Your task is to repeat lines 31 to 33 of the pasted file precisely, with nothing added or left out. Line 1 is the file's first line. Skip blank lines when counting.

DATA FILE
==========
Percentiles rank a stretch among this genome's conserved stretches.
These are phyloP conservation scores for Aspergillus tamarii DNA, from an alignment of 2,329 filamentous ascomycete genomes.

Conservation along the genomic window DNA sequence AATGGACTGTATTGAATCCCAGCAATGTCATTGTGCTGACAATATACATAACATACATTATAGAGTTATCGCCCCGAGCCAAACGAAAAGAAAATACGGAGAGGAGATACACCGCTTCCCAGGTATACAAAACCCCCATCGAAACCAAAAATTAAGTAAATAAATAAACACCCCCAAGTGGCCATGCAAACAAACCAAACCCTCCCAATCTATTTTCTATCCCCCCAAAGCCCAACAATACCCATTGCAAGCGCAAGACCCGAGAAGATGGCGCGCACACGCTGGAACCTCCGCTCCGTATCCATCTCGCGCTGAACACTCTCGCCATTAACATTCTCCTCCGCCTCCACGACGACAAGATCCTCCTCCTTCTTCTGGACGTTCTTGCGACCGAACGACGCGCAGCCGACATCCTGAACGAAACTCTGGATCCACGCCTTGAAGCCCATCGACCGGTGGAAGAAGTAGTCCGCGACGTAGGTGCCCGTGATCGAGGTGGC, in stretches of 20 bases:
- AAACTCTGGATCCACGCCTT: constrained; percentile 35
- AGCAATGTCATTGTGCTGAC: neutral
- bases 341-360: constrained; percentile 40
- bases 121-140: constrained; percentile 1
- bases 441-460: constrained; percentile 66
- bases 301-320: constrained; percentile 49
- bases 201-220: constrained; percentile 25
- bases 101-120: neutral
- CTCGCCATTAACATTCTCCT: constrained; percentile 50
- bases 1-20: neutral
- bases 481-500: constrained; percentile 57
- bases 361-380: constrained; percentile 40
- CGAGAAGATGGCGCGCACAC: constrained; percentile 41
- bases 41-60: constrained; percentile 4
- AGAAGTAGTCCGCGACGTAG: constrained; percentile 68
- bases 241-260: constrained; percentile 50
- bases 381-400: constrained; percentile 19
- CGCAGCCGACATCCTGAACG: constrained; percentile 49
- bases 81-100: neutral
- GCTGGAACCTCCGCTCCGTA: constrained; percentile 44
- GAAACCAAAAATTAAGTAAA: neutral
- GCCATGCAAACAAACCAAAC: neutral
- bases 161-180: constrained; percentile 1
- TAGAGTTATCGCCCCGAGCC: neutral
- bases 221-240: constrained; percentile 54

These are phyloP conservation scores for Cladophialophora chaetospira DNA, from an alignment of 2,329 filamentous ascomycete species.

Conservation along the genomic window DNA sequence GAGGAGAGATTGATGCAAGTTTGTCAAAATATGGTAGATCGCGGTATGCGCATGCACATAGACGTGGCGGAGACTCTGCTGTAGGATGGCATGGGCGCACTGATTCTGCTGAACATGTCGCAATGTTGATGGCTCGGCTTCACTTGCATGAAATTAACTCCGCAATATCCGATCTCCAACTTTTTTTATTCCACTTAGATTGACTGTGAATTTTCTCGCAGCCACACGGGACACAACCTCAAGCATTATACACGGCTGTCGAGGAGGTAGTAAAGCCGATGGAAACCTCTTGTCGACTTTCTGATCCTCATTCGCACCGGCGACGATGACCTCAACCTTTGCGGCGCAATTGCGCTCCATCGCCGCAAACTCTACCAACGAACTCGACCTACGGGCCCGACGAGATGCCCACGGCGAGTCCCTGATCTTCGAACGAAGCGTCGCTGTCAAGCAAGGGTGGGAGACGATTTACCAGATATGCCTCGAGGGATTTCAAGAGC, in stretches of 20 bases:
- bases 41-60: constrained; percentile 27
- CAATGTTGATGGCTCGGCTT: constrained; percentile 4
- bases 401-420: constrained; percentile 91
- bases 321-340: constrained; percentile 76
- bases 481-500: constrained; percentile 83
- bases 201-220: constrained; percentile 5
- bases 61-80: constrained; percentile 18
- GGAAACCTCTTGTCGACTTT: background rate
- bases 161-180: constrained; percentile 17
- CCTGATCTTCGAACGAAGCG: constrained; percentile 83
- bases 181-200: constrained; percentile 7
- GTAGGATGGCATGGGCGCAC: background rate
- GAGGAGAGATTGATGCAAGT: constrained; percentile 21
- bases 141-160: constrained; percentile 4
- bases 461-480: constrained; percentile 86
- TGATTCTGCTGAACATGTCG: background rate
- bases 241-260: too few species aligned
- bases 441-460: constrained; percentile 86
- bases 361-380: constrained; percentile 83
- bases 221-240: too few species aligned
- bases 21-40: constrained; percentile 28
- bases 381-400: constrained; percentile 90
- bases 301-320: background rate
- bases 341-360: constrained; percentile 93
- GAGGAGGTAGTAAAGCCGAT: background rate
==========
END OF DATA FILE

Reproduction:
- bases 41-60: constrained; percentile 27
- CAATGTTGATGGCTCGGCTT: constrained; percentile 4
- bases 401-420: constrained; percentile 91